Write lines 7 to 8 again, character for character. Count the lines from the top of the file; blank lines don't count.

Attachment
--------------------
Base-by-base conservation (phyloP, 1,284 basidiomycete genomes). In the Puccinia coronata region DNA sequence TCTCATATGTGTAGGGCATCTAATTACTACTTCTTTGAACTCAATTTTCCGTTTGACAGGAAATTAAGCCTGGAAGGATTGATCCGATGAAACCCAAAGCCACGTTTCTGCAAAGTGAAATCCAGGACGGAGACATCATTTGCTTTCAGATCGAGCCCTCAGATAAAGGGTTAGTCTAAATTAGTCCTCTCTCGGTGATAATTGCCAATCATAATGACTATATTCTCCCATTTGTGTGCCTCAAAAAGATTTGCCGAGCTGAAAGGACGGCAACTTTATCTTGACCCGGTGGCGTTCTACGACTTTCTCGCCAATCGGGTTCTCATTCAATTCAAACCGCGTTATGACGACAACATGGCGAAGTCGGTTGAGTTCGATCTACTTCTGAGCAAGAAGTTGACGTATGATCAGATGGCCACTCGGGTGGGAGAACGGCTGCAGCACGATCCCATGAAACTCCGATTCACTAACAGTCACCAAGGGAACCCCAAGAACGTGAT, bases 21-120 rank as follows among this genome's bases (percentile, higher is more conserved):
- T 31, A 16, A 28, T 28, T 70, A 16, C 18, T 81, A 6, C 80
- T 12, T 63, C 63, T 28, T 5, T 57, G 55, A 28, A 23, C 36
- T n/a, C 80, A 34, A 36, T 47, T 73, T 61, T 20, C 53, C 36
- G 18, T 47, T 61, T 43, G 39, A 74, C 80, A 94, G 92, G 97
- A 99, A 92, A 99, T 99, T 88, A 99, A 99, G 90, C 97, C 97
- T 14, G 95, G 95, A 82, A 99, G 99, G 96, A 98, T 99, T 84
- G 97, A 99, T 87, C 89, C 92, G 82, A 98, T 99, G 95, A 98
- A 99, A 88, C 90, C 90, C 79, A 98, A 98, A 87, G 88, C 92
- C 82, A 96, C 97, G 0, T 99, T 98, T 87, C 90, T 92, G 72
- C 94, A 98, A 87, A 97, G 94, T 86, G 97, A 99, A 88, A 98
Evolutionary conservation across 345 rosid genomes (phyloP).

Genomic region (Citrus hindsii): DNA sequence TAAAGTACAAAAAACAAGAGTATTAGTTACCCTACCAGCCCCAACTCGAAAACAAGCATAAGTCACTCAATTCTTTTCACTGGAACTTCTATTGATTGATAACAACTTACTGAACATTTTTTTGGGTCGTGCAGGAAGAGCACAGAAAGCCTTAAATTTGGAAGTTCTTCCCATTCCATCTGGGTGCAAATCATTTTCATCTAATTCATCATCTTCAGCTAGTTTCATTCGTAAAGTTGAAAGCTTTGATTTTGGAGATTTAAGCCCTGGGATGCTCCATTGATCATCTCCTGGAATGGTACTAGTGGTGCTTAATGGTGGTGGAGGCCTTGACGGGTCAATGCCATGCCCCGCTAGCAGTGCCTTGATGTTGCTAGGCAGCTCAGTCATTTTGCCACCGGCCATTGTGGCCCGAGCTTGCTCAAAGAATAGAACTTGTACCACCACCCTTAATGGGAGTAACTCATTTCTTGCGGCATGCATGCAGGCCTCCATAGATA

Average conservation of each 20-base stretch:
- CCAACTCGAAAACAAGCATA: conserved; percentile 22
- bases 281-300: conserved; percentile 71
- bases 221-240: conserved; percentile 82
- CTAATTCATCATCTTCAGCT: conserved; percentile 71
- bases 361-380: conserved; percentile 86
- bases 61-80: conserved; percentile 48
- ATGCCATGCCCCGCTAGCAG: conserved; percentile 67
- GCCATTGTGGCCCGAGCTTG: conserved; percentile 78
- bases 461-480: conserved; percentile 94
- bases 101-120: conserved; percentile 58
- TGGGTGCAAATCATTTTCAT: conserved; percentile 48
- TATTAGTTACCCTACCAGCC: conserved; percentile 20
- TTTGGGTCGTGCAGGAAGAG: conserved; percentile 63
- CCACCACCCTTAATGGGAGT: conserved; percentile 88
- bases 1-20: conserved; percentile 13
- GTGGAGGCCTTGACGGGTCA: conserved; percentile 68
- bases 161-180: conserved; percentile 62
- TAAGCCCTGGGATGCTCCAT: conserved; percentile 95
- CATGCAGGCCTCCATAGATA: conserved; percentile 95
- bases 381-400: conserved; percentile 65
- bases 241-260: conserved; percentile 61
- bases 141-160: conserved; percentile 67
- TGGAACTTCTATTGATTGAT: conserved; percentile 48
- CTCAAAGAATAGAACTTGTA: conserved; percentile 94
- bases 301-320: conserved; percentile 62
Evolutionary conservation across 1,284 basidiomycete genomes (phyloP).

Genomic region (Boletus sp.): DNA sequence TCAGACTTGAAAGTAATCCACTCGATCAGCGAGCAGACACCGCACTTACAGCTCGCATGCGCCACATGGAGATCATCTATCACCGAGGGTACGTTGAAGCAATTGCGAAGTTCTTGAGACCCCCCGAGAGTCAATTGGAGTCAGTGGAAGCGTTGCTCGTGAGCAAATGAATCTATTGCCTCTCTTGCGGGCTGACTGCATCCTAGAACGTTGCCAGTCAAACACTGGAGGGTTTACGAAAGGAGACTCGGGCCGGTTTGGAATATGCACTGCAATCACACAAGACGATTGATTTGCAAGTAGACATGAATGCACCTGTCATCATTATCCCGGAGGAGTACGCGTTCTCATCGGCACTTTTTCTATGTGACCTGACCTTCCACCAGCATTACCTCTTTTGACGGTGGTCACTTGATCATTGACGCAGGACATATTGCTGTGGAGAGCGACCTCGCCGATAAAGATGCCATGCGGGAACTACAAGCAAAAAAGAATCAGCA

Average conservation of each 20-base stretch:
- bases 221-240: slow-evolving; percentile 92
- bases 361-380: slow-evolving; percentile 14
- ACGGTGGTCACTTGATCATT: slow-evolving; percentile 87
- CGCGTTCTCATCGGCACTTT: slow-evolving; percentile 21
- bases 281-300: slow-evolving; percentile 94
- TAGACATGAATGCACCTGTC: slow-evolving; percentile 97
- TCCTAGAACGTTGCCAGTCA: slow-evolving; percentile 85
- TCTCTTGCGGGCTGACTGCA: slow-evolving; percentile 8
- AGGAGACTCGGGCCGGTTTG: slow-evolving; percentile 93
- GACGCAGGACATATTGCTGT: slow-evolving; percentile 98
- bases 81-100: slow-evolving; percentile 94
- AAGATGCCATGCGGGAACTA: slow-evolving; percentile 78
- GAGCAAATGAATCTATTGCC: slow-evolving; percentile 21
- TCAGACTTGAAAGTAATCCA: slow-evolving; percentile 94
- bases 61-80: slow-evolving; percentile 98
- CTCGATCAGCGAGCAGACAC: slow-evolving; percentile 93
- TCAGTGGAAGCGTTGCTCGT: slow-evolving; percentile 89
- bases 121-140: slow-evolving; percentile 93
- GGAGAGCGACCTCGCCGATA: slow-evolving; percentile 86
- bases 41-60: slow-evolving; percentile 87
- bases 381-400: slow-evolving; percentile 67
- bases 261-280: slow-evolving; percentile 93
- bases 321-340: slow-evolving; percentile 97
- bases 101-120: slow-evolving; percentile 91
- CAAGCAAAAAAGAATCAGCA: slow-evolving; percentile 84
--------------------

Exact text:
- T 14, G 95, G 95, A 82, A 99, G 99, G 96, A 98, T 99, T 84
- G 97, A 99, T 87, C 89, C 92, G 82, A 98, T 99, G 95, A 98